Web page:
Why Nicaragua's Caged Bird Sings

  • Share
  • Read Later
Miguel Alvarez / AFP / Getty

Former Nicaraguan president Arnoldo Aleman gives the thumbs up sign as he leaves his home under police escort in El Chile, 20 Kilometers (12 miles) south of Managua, March 19, 2004, on his way to jail.

In most democracies, Arnoldo Alemn wouldn't seem like a viable presidential candidate. In fact, the former president of Nicaragua might not even pass the basic sniff test.

Past scandals? Yes, Alemn has a few. In fact, he's currently serving a 20-year jail sentence for embezzling and laundering some $100 million from the coffers of the second poorest nation in the hemisphere. Transparency International awarded him the dubious distinction of including him in its list of the World's Ten Most Corrupt leaders of all time. (To his credit, he only ranked ninth, ahead of former Philippine President Joseph Estrada, who stole a paltry $80 million.).

Popularity? Not really; Alemn consistently polls as the least popular public figure in Nicaragua.

Clean bill of health? Not exactly. At 61, Alemn is obese and reportedly in frail health, suffering from ten different chronic illnesses.

But none of that seems to deter Alemn's revived presidential ambitions, nor does he appear too concerned about the legal provision that prevents prison inmates from running for office. Instead, Alemn is out on the road campaigning in old form, with more optimism than Orphan Annie, more money than Daddy Warbucks, more jolliness than Santa Clause and a political charisma that — pound for pound — rivals Bill Clinton. And in Nicaragua, that combination trumps reality.

To see Alemn out on the campaign trail, kissing old women on the forehead, mussing the hair of young boys, giving thunderous speeches and blowing his signature two-handed kiss with a Cheshire Cat smile, it's easy to forget that he is, technically, still a prisoner. Alemn, too, has a hard time remembering.

"I have never felt like a prisoner and I never will," Alemn bellowed during a recent campaign stop in Granada.

Alemn's self-confidence is stroked by a posse of yes-men who refer to him as their "maximum leader," but his insurance is rooted in a secretive power-sharing pact he forged in 2001 with the nation's leading powerbroker, President Daniel Ortega, in which the leaders agreed to divvy up power in state institutions.

In March, Alemn's already loose conditions of house arrest were further relaxed to allow him the freedom to travel the country. And now that President Ortega needs opposition support for his government's agenda, Alemn, who controls the second biggest legislative bloc in the National Assembly, is cashing in a few more chips. On April 19, Sandinista and Liberal lawmakers combined to pass a law reducing the prison term for money laundering to five years, which Alemn conveniently will complete next December.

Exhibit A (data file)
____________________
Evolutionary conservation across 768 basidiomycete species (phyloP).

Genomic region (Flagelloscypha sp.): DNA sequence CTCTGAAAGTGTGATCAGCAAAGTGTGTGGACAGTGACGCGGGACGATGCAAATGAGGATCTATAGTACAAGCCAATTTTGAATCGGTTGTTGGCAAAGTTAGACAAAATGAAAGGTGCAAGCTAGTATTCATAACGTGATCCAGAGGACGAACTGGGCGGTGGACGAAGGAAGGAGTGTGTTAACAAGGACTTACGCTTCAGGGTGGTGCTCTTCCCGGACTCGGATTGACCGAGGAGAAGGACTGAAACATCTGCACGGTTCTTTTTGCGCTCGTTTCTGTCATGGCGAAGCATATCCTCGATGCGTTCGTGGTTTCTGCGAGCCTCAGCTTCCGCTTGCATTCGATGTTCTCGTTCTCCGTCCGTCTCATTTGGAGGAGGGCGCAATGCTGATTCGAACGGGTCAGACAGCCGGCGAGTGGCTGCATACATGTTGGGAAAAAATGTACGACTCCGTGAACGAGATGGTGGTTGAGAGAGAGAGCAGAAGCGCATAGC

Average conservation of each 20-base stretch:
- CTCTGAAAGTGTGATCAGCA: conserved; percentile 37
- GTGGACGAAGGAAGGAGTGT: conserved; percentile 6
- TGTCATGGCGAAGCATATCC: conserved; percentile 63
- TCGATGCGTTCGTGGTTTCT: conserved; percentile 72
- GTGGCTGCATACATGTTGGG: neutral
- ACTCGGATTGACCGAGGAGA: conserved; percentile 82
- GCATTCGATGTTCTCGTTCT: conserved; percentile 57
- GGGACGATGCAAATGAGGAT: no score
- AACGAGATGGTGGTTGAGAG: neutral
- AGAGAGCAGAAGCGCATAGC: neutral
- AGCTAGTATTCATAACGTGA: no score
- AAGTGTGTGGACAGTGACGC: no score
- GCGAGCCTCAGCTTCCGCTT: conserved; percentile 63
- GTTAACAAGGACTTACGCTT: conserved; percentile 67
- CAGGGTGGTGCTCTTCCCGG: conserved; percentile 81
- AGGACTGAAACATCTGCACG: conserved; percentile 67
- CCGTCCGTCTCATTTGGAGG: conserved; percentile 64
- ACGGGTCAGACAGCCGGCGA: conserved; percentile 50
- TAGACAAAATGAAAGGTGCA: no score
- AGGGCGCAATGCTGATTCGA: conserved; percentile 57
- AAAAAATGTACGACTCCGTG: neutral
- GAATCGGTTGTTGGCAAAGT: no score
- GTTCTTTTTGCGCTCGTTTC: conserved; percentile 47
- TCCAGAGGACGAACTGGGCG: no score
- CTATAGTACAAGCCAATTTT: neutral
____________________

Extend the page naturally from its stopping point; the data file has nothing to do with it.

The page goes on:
Oh yeah, and the law is retroactive, meaning Alemn could now finish his soft sentence 15 years ahead of schedule and run for President in 2011. Free at Last! Free at Last!

But the hawkish Alemn, who speaks wistfully of the repressive days of the Somoza dictatorship (which Ortega overthrew as leader of the Sandinista insurgents), was never a typical prisoner. He has spent more of his jail sentence in a hospital bed recovering from a minor finger surgery (three months to be exact) than he spent behind bars. And now that full freedom appears to be just around the corner, he has valiantly cast aside concerns for his own health for the good of his party's.

"Seeing the landscape of my country is better than any aspirin or pills," Alemn said. "Seeing the clear eyes and holding the calloused hands of the hardworking farmers is what gives me health. So why do I need medicine?" (A calloused handshake is not exactly a typical treatment for diabetes, hypertension and heart problems.)

Alemn, despite his millions, comes from a humble background. And he has nothing but disdain for the right-wing reform efforts of Liberal dissident Eduardo Montealegre, a Harvard-educated, U.S.-backed former banker who he refers to as "the rat."

"When you let the cat loose it eats the rats, and this cat is going to travel all over the country," Alemn said. Ortega must be silently nodding in approval as he watches his opposition claw at each other — the same situation that helped him into the presidency last year.

But, Alemn warns Ortega, once he disposes of Montealegre he will be setting his sights on the presidency, which could lead to a rematch of the 1996 election when Alemn beat Ortega. "Don't get too happy in power. There's no debt that goes unpaid and no soup that doesn't get cold. We will return to power!"